5 min read
When I realized I was wrong…. there I was, standing in a labyrinthine line that stretched seemingly from the East to the West, and it boasted a grand reward at the end. ‘Twas a booth that offered free trips to the Caribbean! No, it was a roller coaster.
Three hours… for a cart hoisted on tracks to spurn me into a ride of endorphin overload.
It jolted my limbs as a surrogate masseuse, yes, but it’s not what caught my eye. The people-watching: ever amusing; the cacophonous mixture of laughs and screams giving the amusement park a well-needed ambiance: adorable. The heat and dearth of anything remarkably close to healthy: a death knell.
When you go to an amusement park—while you believe you are the most prepared person to ever foot a park—within one hour you realize that you forgot to bring a hat. Then you look down and see you’re wearing jeans with hot, fluffy socks that in no way aerate your sweaty soles. Most sweetly, you brought one 16oz water bottle to sate your thirst for about 20 minutes. Good job.
There you are, sweating like a golden retriever in a summer dog park; you’re a mess, but, since you’ve had an affair with soda pop for the last ten years—you’re not a very hot mess. I mean, you can see your feet, but you’re at a juncture in life where your fitness expectations have not been met.
Mapping your habits
You need a map to navigate this whole “health” thing. I was there, and I tried several things. Let me give you some tips not how to create yourself a new body, but to help you map yourself a structure of healthy habits.
Avoid amusement parks. I haven’t met a soul who can resist a churro. (If you have that power, please comment below how you are a superhero.)
Drink water; and then drink more water. Ditch the sodas and other water-alternatives entirely. Sodas on average have upward of 36 grams of sugars, which will spike your blood sugar immediately and grant you some temporary energy—but they will render you listless and lacking in viable nutrients you need for the day.
(If you really want to tackle the whole sugar problem, begin tapering the sugar/additives you use in your coffee in the morning. One packet of sugar contains 5-10 grams, and if you add several to your Vente Caramel Macchiato with Skim Milk and [Only] 2 Pumps of Extra Caramel, those simple carbohydrates will add up, tower over you, and consume you like the sun consumes the happy faces on a hot day at an amusement park while in line for 3 hours…)
If you’re having trouble getting that energy while you’re ditching soda, try an energy booster. A boost in your energy and metabolism will not only steer you from unhealthy alternatives but also give you the power to make healthier eating decisions.
Purchase active shoes/wear (if you don’t have any). Start small, but carve out a small slot of time a couple times a week to walk. Not everyone is dauntless enough to embark on a rigorous regime and start running daily. That’s for those superheroes in Step 0.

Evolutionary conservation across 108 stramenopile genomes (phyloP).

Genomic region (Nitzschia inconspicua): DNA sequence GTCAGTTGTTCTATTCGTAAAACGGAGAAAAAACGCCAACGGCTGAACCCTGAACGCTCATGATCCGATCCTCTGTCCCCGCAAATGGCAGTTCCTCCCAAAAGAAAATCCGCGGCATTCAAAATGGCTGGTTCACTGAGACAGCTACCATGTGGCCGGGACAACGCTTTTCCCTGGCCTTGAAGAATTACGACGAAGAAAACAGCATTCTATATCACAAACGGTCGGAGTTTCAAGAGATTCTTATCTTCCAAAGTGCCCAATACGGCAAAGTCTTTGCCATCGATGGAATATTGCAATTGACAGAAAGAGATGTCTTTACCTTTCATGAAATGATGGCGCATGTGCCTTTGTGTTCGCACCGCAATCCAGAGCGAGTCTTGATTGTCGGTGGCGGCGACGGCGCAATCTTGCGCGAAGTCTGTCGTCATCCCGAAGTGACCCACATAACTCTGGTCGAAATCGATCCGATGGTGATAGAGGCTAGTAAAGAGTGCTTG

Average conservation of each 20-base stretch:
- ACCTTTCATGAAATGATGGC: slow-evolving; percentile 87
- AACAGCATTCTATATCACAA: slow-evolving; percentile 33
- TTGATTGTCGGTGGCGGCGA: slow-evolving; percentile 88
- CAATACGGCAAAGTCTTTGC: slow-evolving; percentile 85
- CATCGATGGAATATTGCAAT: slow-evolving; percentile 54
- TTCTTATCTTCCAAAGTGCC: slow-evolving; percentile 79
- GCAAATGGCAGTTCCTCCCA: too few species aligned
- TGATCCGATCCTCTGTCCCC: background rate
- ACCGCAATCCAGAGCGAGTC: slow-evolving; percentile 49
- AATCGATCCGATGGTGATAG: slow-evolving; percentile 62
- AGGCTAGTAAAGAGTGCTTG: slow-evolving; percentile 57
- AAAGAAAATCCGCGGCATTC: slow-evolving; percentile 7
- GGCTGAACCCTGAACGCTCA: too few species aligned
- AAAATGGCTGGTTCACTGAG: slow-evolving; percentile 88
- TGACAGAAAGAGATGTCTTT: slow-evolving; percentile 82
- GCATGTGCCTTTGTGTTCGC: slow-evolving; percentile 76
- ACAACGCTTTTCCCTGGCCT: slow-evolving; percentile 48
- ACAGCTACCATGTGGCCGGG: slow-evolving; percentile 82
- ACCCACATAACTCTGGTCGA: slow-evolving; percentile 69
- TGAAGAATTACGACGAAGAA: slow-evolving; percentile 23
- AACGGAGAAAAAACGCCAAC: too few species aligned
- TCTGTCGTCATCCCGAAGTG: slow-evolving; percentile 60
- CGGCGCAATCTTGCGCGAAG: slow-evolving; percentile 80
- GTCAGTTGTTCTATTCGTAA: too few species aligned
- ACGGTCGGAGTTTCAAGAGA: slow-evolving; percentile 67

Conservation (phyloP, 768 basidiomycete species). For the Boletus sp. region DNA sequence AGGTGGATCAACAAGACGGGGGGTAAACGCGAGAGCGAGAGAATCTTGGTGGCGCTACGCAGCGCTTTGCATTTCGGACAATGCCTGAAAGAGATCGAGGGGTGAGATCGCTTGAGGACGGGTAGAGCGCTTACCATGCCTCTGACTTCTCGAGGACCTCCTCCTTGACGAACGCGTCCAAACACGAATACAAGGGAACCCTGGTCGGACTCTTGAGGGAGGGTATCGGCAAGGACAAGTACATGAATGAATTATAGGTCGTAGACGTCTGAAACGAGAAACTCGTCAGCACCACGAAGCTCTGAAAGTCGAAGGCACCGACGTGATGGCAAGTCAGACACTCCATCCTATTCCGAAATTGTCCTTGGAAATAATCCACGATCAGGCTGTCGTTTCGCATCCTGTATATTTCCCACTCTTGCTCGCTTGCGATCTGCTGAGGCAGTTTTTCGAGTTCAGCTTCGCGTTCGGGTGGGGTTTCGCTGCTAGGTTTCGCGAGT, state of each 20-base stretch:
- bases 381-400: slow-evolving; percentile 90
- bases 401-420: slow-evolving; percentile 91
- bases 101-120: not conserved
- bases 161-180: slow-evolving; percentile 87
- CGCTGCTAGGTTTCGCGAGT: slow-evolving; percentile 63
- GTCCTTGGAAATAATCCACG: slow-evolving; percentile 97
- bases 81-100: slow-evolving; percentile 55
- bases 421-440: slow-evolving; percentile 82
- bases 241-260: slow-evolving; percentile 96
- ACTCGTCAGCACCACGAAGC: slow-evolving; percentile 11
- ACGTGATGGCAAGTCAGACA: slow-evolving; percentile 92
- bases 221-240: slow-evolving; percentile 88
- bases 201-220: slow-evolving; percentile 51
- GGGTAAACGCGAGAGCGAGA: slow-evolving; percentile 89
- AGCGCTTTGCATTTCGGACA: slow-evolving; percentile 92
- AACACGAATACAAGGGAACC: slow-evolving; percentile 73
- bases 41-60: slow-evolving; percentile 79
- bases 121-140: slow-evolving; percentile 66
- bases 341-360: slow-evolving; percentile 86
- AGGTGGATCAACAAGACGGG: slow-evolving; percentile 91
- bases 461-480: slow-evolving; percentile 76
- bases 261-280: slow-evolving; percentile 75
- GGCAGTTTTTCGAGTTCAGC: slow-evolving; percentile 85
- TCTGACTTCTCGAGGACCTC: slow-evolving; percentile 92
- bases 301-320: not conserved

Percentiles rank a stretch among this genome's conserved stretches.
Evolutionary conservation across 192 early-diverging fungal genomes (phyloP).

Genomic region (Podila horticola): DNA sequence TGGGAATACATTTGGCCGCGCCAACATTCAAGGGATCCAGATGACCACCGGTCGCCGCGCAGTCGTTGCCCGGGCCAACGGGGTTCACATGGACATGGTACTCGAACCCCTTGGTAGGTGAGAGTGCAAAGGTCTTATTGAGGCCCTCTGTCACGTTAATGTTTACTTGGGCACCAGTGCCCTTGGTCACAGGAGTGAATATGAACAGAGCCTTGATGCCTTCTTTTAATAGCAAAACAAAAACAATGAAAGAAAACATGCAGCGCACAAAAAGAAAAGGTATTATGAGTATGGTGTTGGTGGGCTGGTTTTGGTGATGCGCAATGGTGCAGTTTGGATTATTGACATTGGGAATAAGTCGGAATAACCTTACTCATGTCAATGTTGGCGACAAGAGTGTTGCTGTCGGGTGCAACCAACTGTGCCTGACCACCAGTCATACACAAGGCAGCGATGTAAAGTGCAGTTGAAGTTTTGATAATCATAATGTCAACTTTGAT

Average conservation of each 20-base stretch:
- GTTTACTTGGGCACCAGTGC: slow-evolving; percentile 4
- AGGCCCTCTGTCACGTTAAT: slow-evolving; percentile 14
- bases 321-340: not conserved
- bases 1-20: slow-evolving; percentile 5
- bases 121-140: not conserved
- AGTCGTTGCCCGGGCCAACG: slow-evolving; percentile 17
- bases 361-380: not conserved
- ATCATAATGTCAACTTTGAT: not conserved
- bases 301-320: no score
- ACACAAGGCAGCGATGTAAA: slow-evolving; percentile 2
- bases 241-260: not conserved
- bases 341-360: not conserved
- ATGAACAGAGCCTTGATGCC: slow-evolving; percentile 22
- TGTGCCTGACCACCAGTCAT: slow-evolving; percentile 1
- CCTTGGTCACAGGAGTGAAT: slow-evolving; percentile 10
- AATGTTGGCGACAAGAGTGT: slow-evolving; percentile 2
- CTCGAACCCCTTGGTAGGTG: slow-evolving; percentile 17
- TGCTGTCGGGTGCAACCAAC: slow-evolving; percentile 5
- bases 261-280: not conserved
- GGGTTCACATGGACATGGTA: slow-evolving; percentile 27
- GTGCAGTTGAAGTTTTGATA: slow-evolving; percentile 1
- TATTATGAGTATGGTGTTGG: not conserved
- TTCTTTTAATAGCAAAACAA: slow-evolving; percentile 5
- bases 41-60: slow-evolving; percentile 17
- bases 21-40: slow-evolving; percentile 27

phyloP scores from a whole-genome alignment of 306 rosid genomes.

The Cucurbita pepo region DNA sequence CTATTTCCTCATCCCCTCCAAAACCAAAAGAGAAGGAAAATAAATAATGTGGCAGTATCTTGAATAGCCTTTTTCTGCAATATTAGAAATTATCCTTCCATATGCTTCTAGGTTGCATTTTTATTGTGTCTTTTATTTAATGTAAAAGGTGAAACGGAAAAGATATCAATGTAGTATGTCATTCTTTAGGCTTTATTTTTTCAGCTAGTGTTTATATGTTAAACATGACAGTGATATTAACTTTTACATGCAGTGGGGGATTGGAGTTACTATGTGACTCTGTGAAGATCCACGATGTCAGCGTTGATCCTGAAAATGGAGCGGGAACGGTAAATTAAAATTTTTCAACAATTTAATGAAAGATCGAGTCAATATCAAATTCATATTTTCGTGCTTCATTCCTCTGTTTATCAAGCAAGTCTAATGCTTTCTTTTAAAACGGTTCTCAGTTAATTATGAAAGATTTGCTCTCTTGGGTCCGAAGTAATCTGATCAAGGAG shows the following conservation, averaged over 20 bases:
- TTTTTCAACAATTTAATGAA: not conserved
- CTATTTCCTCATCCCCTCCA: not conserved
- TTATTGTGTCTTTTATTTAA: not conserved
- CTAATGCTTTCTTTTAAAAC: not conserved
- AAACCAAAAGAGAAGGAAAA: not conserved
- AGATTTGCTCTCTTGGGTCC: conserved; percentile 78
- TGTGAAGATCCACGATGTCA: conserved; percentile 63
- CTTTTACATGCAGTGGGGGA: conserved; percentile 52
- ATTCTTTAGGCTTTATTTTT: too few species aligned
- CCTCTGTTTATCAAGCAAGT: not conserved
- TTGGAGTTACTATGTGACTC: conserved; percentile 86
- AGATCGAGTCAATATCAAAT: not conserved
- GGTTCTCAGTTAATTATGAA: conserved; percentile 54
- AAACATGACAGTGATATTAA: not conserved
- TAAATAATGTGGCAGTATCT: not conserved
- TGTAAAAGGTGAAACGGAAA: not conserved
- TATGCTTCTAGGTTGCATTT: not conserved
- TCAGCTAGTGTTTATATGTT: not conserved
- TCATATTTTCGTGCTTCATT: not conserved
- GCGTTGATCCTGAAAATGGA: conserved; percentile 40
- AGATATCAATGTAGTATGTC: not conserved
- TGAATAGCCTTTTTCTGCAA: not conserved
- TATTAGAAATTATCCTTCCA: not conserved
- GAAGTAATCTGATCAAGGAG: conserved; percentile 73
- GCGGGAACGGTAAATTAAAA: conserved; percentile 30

Maybe it’s before or after dinner—and even if it’s only in 10 or 15-minute increments—it will release endorphins, make you happy, and cause you to crave just a little more exercise each day. Endorphins (released by any type of physical activity, especially the enduring kind) even acts as an analgesic, a fancy word for a pain-reliever!
Don’t reward yourself too prematurely. I know that when I experience relatively minor victories in my healthy habits, I will go to the store, isle 10 (memorized by now), to the 3rd freezer at the end and buy some cheap 100-calorie creams. BUT IT’S NOT WORTH IT.
Resist the temptation to pat yourself on the back all the time. It’s good to feel good about yourself, but sometimes we have to teach our bodies the hard way. Breaking and replacing habits take at least 3 weeks to settle in. Remember that.
Interact with your friends/family. No, not in the form of “Hey, I just starting eating healthily and taking this new fitness drink; and I’m gonna stick to it this time!” Instead, encourage them without even telling them you’re working out. “Hey, how have you been pruning your habits recently?” “Is that supplement helping you?” “We should get some veggie tortas instead of waffles tomorrow at breakfast.”
Of course, this is optional, but I find (and maybe you have!) that when I work on my habits without broadcasting them, it somehow incentivizes me to continue them regardless of what people say. It’s like preparing for a beach trip two months before it happens just so you can reap the unforeseen compliments when you arrive clad in your favorite, scantier-than-before-but-modest beach apparel 😊.
Ask yourself, friend: how many steps do you really need?